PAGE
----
My point is that for the last several years, I believe Nintendo has more or less ditched the traditional gaming market to reach the casual gamers. Third party developer support has improved compared to the GameCube days, but is still weak compared to the competition. In addition, highly polished titles like Super Mario Galaxy are far and few between.
2008 was a better year in terms of Wii games. Two staples from the N64 and GameCube era, the Smash Bros. and Mario Kart series made their Wii debut. Both Super Smash Bros. Brawl and Mario Kart Wii feature online capability that enhance the value of the games. No longer is it necessary to invite your friends over when you can challenge each other online.
But still, there aren't many games like those. What about the more traditional video game player? Where are the more serious games?
I am also the owner of a PlayStation 3, which I mainly got as a Blu-ray player before the prices of such players fell. The PS3 was massively hyped during its initial release, with ridiculous lines and jacked up re-sale prices on places like eBay. Despite its superior hardware capabilities, Sony has failed to continue its lead in the console gaming market with the PS3. In a way it is kind of funny because the original PlayStation was competing with the Nintendo 64, and the N64 was more technically powerful, but now the tables are turned between Sony and Nintendo. The market has surely evolved.
The PS3 and also the XBox 360 have extensive third party support, something the Wii just does not have much of. They have an abundance of sports games. Also well-known series such as Metal Gear Solid, Street Fighter, Soulcalibur, Call of Duty, the list goes on. Interestingly even the long awaited Final Fantasy XIII, is going to be on both PS3 and 360. Despite for a time, Square only released its main titles on Sony systems. Square and Nintendo used to be strong partners, I guess they still haven't totally made up yet.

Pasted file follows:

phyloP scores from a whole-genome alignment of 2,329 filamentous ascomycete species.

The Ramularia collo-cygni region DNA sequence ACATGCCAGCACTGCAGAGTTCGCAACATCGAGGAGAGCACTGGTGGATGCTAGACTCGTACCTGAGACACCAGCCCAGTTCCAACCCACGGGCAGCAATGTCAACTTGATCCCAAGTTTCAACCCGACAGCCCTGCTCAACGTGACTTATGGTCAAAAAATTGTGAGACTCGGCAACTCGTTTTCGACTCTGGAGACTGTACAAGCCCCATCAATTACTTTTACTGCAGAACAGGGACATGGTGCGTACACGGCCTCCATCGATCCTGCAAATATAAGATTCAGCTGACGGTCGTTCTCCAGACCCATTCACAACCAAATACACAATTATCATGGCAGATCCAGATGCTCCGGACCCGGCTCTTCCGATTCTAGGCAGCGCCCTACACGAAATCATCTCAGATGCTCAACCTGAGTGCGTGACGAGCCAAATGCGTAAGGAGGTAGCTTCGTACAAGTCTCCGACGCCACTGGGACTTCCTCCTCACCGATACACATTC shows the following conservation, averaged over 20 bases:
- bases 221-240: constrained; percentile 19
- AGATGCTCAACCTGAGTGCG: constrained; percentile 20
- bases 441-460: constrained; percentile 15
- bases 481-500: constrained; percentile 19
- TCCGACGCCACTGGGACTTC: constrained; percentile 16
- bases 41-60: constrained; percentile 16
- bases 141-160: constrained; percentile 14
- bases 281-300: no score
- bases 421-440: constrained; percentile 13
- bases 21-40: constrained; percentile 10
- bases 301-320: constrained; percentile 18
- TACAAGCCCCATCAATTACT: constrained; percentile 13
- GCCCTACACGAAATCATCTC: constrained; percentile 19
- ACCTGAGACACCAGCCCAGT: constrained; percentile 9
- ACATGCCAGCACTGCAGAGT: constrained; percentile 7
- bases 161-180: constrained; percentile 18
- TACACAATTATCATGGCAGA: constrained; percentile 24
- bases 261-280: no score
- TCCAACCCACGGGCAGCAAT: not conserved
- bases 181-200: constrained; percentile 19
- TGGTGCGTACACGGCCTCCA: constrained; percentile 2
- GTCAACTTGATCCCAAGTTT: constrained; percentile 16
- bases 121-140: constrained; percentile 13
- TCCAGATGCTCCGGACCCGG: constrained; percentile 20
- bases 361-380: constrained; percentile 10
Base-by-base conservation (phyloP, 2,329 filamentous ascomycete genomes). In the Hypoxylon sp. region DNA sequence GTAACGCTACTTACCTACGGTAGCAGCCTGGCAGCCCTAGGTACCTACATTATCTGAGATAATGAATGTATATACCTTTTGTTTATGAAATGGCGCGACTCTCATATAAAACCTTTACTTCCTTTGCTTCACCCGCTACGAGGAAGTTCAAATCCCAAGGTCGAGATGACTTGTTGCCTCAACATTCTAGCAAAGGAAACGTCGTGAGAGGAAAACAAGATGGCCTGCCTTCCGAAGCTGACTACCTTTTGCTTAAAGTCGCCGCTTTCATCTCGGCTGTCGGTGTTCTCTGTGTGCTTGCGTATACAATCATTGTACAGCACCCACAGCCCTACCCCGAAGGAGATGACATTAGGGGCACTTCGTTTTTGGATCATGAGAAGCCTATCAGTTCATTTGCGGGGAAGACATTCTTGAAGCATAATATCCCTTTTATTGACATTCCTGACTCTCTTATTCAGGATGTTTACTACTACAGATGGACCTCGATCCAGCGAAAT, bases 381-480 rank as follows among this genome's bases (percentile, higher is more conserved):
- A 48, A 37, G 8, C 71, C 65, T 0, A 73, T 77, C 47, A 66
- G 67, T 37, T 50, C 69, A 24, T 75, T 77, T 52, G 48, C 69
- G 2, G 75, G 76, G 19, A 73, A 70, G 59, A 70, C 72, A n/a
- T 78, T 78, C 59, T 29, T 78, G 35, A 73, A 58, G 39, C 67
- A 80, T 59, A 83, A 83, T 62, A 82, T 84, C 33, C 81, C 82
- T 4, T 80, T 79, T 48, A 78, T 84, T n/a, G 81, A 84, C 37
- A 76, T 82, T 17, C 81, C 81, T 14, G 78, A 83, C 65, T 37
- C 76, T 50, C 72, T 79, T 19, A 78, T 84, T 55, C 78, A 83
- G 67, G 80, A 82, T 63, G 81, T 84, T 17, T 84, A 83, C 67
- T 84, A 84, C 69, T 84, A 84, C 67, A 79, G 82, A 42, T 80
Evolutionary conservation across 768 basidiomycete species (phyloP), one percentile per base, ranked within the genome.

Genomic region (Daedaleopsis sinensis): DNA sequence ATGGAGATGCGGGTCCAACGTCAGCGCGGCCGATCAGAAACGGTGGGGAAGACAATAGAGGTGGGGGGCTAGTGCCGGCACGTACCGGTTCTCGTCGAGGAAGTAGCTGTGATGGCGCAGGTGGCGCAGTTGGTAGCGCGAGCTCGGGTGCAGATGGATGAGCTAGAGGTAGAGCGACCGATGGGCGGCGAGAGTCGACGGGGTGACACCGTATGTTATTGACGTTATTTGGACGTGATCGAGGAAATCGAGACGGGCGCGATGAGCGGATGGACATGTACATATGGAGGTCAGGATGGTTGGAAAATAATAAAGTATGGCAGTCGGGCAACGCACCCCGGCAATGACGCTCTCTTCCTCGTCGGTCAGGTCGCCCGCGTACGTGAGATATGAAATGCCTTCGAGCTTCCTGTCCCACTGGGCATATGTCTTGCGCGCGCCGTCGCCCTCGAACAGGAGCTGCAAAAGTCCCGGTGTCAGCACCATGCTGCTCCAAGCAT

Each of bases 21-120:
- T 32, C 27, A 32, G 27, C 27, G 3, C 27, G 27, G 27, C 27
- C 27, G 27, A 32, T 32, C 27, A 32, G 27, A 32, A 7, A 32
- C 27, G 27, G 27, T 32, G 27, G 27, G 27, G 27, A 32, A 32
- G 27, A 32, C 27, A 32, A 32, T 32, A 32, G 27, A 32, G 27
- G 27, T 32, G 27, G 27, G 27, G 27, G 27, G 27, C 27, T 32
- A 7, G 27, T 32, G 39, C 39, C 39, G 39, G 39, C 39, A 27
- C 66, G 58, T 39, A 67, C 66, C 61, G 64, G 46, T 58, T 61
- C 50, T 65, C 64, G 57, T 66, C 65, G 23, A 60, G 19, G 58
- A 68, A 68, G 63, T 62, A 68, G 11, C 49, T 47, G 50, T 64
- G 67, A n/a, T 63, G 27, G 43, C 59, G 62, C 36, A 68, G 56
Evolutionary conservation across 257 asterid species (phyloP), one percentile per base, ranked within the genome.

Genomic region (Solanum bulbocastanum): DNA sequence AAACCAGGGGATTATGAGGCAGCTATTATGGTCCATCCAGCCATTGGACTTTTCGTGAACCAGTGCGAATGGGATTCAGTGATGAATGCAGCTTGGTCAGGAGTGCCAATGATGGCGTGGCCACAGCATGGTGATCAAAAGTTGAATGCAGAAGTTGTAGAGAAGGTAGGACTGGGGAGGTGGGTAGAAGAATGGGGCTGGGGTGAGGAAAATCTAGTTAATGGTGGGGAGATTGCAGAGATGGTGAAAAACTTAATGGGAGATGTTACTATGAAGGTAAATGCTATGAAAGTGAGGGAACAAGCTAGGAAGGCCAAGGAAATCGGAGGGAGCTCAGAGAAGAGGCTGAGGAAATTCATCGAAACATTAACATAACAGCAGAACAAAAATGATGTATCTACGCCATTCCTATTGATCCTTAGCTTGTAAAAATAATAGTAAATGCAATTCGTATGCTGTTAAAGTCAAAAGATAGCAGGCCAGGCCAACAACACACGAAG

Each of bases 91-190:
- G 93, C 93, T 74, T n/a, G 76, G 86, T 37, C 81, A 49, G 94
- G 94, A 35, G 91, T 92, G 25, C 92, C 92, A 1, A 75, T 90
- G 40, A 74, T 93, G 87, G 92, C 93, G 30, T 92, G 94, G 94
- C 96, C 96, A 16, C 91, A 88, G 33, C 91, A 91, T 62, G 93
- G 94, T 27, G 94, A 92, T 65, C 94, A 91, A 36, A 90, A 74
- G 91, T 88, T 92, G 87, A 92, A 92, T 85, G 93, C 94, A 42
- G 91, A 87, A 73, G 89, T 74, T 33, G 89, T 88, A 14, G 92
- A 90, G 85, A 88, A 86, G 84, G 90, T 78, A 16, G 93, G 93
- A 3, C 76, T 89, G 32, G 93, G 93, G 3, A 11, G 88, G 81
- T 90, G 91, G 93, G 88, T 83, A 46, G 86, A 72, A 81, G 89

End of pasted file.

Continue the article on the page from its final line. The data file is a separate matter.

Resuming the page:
Perhaps with its unique controls, the Wii needs special attention to develop for. There's no HD, and the graphical capabilities are also not as strong. There are probably long lists of reasons why third party developers aren't making many Wii games. Maybe it's also the demographics of the Wii user base; many "hardcore" gamers have gone over to the Xbox 360 and PS3.
Granted I have always been a fan of Nintendo video games, and probably always will be, as it was what I grew up playing. Although Nintendo has been successful in this generation, I think it's likely due to the novelty factor. The motion controls are indeed very neat and fun when you first play the Wii, but after awhile it's not really that special, and you find that the controls aren't really that precise, and the capabilities are a bit overblown. I have not tried the MotionPlus add-on yet, maybe that'll be an improvement. Those simple games that popularized the Wii are nice to play for awhile, but they do get boring quickly.
My point is that I think that while Nintendo is very successful right now, the Wii is being marketed too much as a "gimmick" device. It's so cool and neat that everyone has to have one. But like all overhyped things, the hype will die out. They aren't doing enough to build their brand. So many people that have a Wii know nothing about video games, and think it's almost like a fashionable device, and that it's cool to play.
For the next generation of video games, their competitors will be catching up. Indeed, Microsoft has announced "Project Natal", which is a device that can capture motion, without even a controller! Nintendo needs to do more to reach out to the serious gamer.
Nintendo has been printing money with the Wii for the last three years, but if they don't start to move in a different direction, it'll have a tough road ahead. Being a fad isn't a long term business strategy.
-- Hairball (firstname.lastname@example.org)